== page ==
I moved to sheffield 20 yr ago when I was 6, and the things that are said difrent here from down there and even what people eat.

Breadcake = Bread roll
Breakfast, dinner and tea= breakfast, lunch and dinner
Hardly anyone sells savloy sausage here, where as in chatham you would find it hard to get mushy peas.

Mash a cuppa, the first time someone said this to me I imagined getting a potatoe masher and mashing the teabag with it hahaha

I like living here it is ok , but I am at the moment going through home swapper to try get a move back to kent.
As well as at the moment having priority on medical grounds for my disability to move in to a new home in sheffield. Wich ever comes first I will take but I much prefer to go home where my real family and friends are. :)

Rupert_Baehr
27-06-2010, 20:16
... where as in chatham you would find it hard to get mushy peas.



Well, around here if you asked for 'mushy peas' you'd probably be thrown out of the restaurant.

charlie9865
27-06-2010, 20:19
Well, around here if you asked for 'mushy peas' you'd probably be thrown out of the restaurant.

hahahah:hihi:

Alex C.
27-06-2010, 20:23
The two words I always use (despite being told repeatedly that they're not real words) are gennel and breadcake. Lots of fun explaning it always.

There's also the 'Glass' v 'Glarse' debate. I had a great day telling my patriotic southern friend that I say it in the correct, traditional way (http://en.wikipedia.org/wiki/Phonological_history_of_English_short_A#Trap-bath_split).

rubydazzler
27-06-2010, 20:29
I much prefer to go home where my real family and friends are. :)I've read some of your posts and you're not having an easy time, are you? Nothing like being 'home' when you're not well. I hope you get somewhere really nice to live down there. x

*Wallace*
27-06-2010, 20:34
Well, around here if you asked for 'mushy peas' you'd probably be thrown out of the restaurant.

Wasn't there some tory numpty in a chippy up here doing his man of the people thing and saw the mushy peas and asked for some of that guacamole :hihi:

Jabberwocky
27-06-2010, 20:36
The two words I always use (despite being told repeatedly that they're not real words) are gennel and breadcake. Lots of fun explaning it always.

There's also the 'Glass' v 'Glarse' debate. I had a great day telling my patriotic southern friend that I say it in the correct, traditional way (http://en.wikipedia.org/wiki/Phonological_history_of_English_short_A#Trap-bath_split).

Gennels are Jittys here.

I`m trying to educate them and get them to say Gennel, but... theyre barbarians. They dont even know what a proper fishcake is.

Leoni
27-06-2010, 20:38
There's also the 'Glass' v 'Glarse' debate. I had a great day telling my patriotic southern friend that I say it in the correct, traditional way (http://en.wikipedia.org/wiki/Phonological_history_of_English_short_A#Trap-bath_split).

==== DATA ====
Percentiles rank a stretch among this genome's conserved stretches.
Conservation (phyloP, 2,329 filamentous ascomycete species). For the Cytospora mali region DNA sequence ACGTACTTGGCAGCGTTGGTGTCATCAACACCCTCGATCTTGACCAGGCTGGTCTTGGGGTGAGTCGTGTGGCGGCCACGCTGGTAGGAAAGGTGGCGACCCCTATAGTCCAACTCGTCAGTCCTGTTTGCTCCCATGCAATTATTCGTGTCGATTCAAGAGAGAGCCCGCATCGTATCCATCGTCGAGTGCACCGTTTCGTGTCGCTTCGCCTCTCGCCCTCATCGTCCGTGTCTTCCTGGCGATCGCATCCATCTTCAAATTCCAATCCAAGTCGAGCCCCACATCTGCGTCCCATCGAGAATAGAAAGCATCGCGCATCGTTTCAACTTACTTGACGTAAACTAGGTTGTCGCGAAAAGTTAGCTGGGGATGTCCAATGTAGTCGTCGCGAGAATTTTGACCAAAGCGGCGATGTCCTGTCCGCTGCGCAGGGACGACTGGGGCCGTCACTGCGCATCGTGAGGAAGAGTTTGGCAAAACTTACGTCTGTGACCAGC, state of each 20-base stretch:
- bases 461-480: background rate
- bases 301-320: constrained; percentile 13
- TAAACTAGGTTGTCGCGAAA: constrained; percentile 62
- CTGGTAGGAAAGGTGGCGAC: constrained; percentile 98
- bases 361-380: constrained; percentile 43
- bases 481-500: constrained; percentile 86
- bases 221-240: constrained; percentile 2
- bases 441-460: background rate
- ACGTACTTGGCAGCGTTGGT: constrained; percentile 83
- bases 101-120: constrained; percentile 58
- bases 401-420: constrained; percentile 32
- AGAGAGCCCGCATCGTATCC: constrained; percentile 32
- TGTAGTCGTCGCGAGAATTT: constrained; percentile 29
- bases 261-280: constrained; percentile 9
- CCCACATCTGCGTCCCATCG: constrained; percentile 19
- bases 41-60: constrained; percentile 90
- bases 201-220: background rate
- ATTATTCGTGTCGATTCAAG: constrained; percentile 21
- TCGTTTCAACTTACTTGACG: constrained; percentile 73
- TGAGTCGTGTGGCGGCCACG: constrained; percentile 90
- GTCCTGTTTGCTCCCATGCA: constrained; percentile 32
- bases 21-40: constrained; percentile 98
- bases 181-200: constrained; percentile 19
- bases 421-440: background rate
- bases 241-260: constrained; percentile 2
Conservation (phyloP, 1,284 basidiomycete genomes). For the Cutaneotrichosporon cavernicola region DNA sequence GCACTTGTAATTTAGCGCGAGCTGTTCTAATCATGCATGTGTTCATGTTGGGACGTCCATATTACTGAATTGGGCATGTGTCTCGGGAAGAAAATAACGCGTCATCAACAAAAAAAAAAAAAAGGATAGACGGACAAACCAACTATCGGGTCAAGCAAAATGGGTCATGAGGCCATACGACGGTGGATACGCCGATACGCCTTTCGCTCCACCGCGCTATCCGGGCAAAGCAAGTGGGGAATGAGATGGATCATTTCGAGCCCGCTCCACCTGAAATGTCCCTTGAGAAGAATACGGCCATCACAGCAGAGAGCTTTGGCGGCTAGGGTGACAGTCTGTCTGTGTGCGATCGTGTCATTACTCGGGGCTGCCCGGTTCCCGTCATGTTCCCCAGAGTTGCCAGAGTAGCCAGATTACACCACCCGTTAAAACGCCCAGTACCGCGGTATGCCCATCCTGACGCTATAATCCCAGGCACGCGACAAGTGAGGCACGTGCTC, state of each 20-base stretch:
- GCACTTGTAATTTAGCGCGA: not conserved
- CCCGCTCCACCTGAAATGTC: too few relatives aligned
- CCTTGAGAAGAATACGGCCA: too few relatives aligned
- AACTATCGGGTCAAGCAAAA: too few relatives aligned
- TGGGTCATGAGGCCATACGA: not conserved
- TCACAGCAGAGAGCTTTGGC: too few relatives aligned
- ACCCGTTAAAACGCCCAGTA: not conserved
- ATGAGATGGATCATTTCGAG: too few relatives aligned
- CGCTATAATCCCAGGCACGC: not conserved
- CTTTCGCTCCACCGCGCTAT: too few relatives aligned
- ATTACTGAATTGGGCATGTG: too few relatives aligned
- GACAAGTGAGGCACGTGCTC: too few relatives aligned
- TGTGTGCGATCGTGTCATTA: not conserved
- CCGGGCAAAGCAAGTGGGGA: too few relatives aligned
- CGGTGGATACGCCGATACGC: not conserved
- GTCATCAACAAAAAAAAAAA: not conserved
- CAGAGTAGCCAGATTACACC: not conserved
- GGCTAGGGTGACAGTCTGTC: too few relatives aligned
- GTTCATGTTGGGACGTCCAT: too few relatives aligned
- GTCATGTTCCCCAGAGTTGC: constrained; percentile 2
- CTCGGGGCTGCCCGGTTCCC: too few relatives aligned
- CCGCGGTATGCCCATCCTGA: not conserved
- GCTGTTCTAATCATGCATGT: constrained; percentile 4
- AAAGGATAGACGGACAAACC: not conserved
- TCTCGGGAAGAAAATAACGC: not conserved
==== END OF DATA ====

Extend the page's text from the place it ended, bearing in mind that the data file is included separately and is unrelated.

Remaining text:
Well I'm from Essex, and my accent is about a southern as it could get (although I'm working on getting a sheffield one!!) and I happen to think that it should be said 'glass' and not 'glarse'... the clue is in the spelling. However, I do tend to say 'glarse' just because thats how I've been brought up and it takes a while to lose the habit I guess......

The longer I live in Sheffield, the more things I realise I've been pronouncing wrong for over 20 years!!!

carly83
27-06-2010, 20:46
ok so i was bought up by a southern mother (for 7 years anyway) and a northen father, having lived both down south and up north, so im pretty used to to the lingo of both (as well as 5 years in blackpool as well so about of lancs lingo added in for fun) and 2 step kids who are scottish (so frequent trips there)

well the result seems to be southeners stick a r in every thing ie, barth (bath) glarse (glass).

lancs is more accepting of southeners than yorks but i think thats cause they want there money with it being a brit holiday resort!

and im so use to barm cake for lancs, breadcake for yorks, bread roll for surrey/london and stottie for scotland!

still struggle with alot of the scotish influenced words though this is a facebook status of step daughter friend: coffield has swallowed a dictionary the nite she is using huraaaaaaa big words lol hahaha !!! shes geeinit the megaaa

carly83
27-06-2010, 20:47
oh and yorks gennel, lancs ginnel, down south alley way

*Wallace*
27-06-2010, 20:48
In Scotland where's me friggin hoose gone.

pattricia
27-06-2010, 20:50
In Scotland where's me friggin hoose gone.

I love the Scottish accent but cannot stand the Birmingham accent.

*Wallace*
27-06-2010, 20:52
I love the Scottish accent but cannot stand the Birmingham accent.

It's Scouse for me Patricia drives me mad.

charlie9865